Interviewed by Heather Sansom
See below for article sidebar - More About Sue Leffler & Joan Adler
In the November 2010 issue of Canadian Horse Journal, I interviewed 67-year-old Elroy Karius, a member of the Canadian World Equestrian Games endurance team.
To further explore some of the issues mature riders face, I invited Sue Leffler, a Canadian Level 4 Centered Riding® Instructor and Balimo™ Clinician who works with predominately adult riders, about 45 percent of whom are over 45, to share some of the ideas she has seen work to help mature riders stay fit to ride.
In Canada, we are certainly experiencing a demographic shift where there are more active folks in later middle age and older. Riders are no exception.
As we age, decisions that worked earlier in life may no longer work in the same way they did before. Whether for daily activities, leisure sports, or your main passion (riding), getting the most out of your body means managing your health more closely.
Photo: Robin Duncan Photography
By making adjustments, leveraging their strengths, and minimizing risk, mature riders can stay actively involved in riding well into their senior years.
You could summarize life over a certain age as all about health management. If you’ve noticed changes in your body’s response to the demands made on it, you may be tempted to compare the present with the way you managed activity (or didn’t) in the past. But age changes the rules — virtually every decade. Over the age of 50, there are significant changes closer to every five years. Your body loses its ability to adapt to demands and changes. Your muscle memory, cell growth, response time, muscle mass, bone density, ligament and tendon suppleness, skin, heart and lungs, and metabolism all change. Avoiding injury and promoting athletic longevity through the aging process is all about managing the situation. You need to leverage your strengths to minimize risks that could take you out of the saddle or reduce your effectiveness.
You are not alone. Active aging is a hot topic in fitness these days. Riding can be a really good part of your active living strategy.
HS: When you are working with someone older who has not had athletic opportunities when they were younger, what have you observed and how did you address it?
SL: Often non-athletic people take up riding later in life to pursue a childhood dream now that they have both the time and money to do so. They tend to be thinkers and understanding the “why” and “how” is important to them. They are very motivated riders but definitely need to develop core and pelvic strength to be able to balance on the moving horse. They also need help in not overthinking everything.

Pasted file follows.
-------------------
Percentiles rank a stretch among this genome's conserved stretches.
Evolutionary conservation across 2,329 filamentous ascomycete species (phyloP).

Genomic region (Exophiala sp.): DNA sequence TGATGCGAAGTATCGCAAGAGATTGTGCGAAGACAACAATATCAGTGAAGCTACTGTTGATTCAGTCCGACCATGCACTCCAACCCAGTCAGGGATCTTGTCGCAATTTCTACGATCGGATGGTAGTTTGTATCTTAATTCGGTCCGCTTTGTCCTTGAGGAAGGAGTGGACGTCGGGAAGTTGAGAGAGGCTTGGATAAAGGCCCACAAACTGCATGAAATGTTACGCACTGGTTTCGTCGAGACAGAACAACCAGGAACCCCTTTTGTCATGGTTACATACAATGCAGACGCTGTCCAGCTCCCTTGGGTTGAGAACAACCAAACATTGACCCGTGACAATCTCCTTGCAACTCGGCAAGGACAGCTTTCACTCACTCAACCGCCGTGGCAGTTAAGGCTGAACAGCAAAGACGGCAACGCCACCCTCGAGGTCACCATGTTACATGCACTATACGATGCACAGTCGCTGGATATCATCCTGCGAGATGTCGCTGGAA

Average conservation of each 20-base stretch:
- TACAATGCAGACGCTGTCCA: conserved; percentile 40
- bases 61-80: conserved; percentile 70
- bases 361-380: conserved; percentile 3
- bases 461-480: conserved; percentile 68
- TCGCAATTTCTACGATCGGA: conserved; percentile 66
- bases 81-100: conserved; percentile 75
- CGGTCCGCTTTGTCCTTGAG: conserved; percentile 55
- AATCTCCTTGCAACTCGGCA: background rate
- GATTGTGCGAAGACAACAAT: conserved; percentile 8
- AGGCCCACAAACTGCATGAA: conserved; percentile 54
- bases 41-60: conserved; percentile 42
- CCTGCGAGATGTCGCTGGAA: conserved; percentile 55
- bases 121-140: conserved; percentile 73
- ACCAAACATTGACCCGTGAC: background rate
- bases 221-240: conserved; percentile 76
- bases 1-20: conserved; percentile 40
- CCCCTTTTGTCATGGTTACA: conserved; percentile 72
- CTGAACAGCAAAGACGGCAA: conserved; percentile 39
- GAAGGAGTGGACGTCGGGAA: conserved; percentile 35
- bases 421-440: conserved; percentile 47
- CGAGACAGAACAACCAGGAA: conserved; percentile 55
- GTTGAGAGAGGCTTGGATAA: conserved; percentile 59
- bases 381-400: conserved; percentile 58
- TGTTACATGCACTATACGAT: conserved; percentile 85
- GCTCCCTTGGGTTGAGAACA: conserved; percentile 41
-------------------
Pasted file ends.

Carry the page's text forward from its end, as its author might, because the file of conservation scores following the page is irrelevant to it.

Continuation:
Since riding requires us to have flexibility, strength, and the ability to continuously rebalance ourselves, it is the ideal sport for us as we age. I often use exercises from Tai Chi and Chi Gong in my lessons. Tai Chi classes help riders build strength, tone, balance, and flexibility through slow movements and increases their ability to centre and ground. Many of our Centered Riding exercises come from Tai Chi.
Adult riders, and in fact, most riders often have very little body awareness and need help learning how to feel what they are doing and listening to their horse’s response. Without this kinesthetic awareness, riders are not able to apply their aids at the correct moment of their horses’ stride and the horse will be unable to respond to those aids. It is not difficult to have perfect timing for the aids. It only requires correct “feel” and that can be learned. As humans we “feel” and “do” with our hands and feet. As riders we need to learn how to “feel” and “do” from our seat. First we must ensure the pelvis is correctly balanced in the saddle; next we need to become aware of how our pelvis and seat bones are moved by the horse. Playing with the front-back pelvic balance and being aware of how the horse responds to these changes are the first steps to developing timing for our aids. As humans, we see what’s in front of us and want to fix things with our hands. That means we are riding the front of the horse but he’s rear wheel drive! We need to learn how to ride that hind leg power up into our hands and out to the bit. This will keep our horses sound so both horse and rider can continue to enjoy this sport well into old age.
HS: What are the strengths an older rider has? How can an older rider best leverage those strengths to continue to grow as a rider?